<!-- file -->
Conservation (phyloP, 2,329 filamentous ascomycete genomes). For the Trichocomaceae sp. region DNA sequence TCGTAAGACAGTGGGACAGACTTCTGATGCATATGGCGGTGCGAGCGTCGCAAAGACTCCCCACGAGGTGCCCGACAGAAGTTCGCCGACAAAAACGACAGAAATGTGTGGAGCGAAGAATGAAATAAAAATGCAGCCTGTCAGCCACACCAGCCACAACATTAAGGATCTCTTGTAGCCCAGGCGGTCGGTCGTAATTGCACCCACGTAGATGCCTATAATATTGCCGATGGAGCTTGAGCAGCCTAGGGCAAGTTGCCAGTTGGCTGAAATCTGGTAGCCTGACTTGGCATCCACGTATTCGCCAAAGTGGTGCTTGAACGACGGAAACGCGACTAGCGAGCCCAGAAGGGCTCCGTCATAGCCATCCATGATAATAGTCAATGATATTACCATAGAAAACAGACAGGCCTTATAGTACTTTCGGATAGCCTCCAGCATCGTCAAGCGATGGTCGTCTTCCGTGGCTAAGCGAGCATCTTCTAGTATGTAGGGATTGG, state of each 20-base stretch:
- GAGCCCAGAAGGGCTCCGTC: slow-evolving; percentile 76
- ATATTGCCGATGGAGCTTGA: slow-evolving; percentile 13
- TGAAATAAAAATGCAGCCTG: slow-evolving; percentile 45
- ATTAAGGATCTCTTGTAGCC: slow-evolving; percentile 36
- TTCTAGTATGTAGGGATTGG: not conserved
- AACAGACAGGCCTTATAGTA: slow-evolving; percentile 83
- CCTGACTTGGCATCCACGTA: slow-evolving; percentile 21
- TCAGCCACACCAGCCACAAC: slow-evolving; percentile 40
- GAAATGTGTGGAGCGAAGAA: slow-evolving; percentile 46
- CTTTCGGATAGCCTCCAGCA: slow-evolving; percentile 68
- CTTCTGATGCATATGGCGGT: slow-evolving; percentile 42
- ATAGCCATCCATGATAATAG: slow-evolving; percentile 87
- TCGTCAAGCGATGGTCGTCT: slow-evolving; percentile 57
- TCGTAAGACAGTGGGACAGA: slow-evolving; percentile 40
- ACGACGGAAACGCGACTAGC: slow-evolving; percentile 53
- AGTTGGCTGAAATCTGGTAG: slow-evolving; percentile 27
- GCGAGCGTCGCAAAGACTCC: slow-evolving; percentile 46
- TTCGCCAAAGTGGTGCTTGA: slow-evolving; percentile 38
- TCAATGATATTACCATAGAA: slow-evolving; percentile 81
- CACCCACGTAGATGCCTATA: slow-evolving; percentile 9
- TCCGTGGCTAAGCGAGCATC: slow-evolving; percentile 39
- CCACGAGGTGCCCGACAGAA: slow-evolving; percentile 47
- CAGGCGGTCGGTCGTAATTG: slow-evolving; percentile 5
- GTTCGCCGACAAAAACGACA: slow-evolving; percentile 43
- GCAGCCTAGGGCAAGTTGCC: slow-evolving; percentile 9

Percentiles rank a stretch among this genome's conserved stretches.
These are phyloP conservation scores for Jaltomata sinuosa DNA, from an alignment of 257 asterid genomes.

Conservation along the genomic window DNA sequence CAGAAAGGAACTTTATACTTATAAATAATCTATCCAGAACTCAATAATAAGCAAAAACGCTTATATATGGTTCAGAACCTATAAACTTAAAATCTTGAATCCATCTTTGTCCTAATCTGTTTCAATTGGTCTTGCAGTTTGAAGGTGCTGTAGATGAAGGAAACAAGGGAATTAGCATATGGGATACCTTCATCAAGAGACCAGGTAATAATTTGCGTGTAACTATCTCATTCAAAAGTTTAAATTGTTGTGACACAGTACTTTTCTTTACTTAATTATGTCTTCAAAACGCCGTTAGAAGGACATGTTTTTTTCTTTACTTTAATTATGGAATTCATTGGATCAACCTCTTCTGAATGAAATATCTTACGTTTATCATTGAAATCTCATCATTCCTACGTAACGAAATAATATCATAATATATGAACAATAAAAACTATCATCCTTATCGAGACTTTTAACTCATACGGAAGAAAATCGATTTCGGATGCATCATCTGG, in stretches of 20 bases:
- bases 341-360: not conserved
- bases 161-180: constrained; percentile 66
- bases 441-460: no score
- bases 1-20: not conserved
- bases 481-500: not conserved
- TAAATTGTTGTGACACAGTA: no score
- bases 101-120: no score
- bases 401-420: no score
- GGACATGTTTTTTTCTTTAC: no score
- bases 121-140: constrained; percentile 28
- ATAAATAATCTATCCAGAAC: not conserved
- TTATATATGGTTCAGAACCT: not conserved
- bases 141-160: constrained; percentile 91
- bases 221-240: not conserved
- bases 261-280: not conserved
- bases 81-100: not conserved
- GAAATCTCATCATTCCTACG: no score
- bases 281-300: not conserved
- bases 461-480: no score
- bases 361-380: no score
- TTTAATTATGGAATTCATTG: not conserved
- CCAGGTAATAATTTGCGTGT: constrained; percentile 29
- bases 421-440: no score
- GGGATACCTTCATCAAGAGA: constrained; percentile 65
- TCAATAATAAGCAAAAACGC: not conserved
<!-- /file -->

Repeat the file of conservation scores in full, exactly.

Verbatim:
Conservation (phyloP, 2,329 filamentous ascomycete genomes). For the Trichocomaceae sp. region DNA sequence TCGTAAGACAGTGGGACAGACTTCTGATGCATATGGCGGTGCGAGCGTCGCAAAGACTCCCCACGAGGTGCCCGACAGAAGTTCGCCGACAAAAACGACAGAAATGTGTGGAGCGAAGAATGAAATAAAAATGCAGCCTGTCAGCCACACCAGCCACAACATTAAGGATCTCTTGTAGCCCAGGCGGTCGGTCGTAATTGCACCCACGTAGATGCCTATAATATTGCCGATGGAGCTTGAGCAGCCTAGGGCAAGTTGCCAGTTGGCTGAAATCTGGTAGCCTGACTTGGCATCCACGTATTCGCCAAAGTGGTGCTTGAACGACGGAAACGCGACTAGCGAGCCCAGAAGGGCTCCGTCATAGCCATCCATGATAATAGTCAATGATATTACCATAGAAAACAGACAGGCCTTATAGTACTTTCGGATAGCCTCCAGCATCGTCAAGCGATGGTCGTCTTCCGTGGCTAAGCGAGCATCTTCTAGTATGTAGGGATTGG, state of each 20-base stretch:
- GAGCCCAGAAGGGCTCCGTC: slow-evolving; percentile 76
- ATATTGCCGATGGAGCTTGA: slow-evolving; percentile 13
- TGAAATAAAAATGCAGCCTG: slow-evolving; percentile 45
- ATTAAGGATCTCTTGTAGCC: slow-evolving; percentile 36
- TTCTAGTATGTAGGGATTGG: not conserved
- AACAGACAGGCCTTATAGTA: slow-evolving; percentile 83
- CCTGACTTGGCATCCACGTA: slow-evolving; percentile 21
- TCAGCCACACCAGCCACAAC: slow-evolving; percentile 40
- GAAATGTGTGGAGCGAAGAA: slow-evolving; percentile 46
- CTTTCGGATAGCCTCCAGCA: slow-evolving; percentile 68
- CTTCTGATGCATATGGCGGT: slow-evolving; percentile 42
- ATAGCCATCCATGATAATAG: slow-evolving; percentile 87
- TCGTCAAGCGATGGTCGTCT: slow-evolving; percentile 57
- TCGTAAGACAGTGGGACAGA: slow-evolving; percentile 40
- ACGACGGAAACGCGACTAGC: slow-evolving; percentile 53
- AGTTGGCTGAAATCTGGTAG: slow-evolving; percentile 27
- GCGAGCGTCGCAAAGACTCC: slow-evolving; percentile 46
- TTCGCCAAAGTGGTGCTTGA: slow-evolving; percentile 38
- TCAATGATATTACCATAGAA: slow-evolving; percentile 81
- CACCCACGTAGATGCCTATA: slow-evolving; percentile 9
- TCCGTGGCTAAGCGAGCATC: slow-evolving; percentile 39
- CCACGAGGTGCCCGACAGAA: slow-evolving; percentile 47
- CAGGCGGTCGGTCGTAATTG: slow-evolving; percentile 5
- GTTCGCCGACAAAAACGACA: slow-evolving; percentile 43
- GCAGCCTAGGGCAAGTTGCC: slow-evolving; percentile 9

Percentiles rank a stretch among this genome's conserved stretches.
These are phyloP conservation scores for Jaltomata sinuosa DNA, from an alignment of 257 asterid genomes.

Conservation along the genomic window DNA sequence CAGAAAGGAACTTTATACTTATAAATAATCTATCCAGAACTCAATAATAAGCAAAAACGCTTATATATGGTTCAGAACCTATAAACTTAAAATCTTGAATCCATCTTTGTCCTAATCTGTTTCAATTGGTCTTGCAGTTTGAAGGTGCTGTAGATGAAGGAAACAAGGGAATTAGCATATGGGATACCTTCATCAAGAGACCAGGTAATAATTTGCGTGTAACTATCTCATTCAAAAGTTTAAATTGTTGTGACACAGTACTTTTCTTTACTTAATTATGTCTTCAAAACGCCGTTAGAAGGACATGTTTTTTTCTTTACTTTAATTATGGAATTCATTGGATCAACCTCTTCTGAATGAAATATCTTACGTTTATCATTGAAATCTCATCATTCCTACGTAACGAAATAATATCATAATATATGAACAATAAAAACTATCATCCTTATCGAGACTTTTAACTCATACGGAAGAAAATCGATTTCGGATGCATCATCTGG, in stretches of 20 bases:
- bases 341-360: not conserved
- bases 161-180: constrained; percentile 66
- bases 441-460: no score
- bases 1-20: not conserved
- bases 481-500: not conserved
- TAAATTGTTGTGACACAGTA: no score
- bases 101-120: no score
- bases 401-420: no score
- GGACATGTTTTTTTCTTTAC: no score
- bases 121-140: constrained; percentile 28
- ATAAATAATCTATCCAGAAC: not conserved
- TTATATATGGTTCAGAACCT: not conserved
- bases 141-160: constrained; percentile 91
- bases 221-240: not conserved
- bases 261-280: not conserved
- bases 81-100: not conserved
- GAAATCTCATCATTCCTACG: no score
- bases 281-300: not conserved
- bases 461-480: no score
- bases 361-380: no score
- TTTAATTATGGAATTCATTG: not conserved
- CCAGGTAATAATTTGCGTGT: constrained; percentile 29
- bases 421-440: no score
- GGGATACCTTCATCAAGAGA: constrained; percentile 65
- TCAATAATAAGCAAAAACGC: not conserved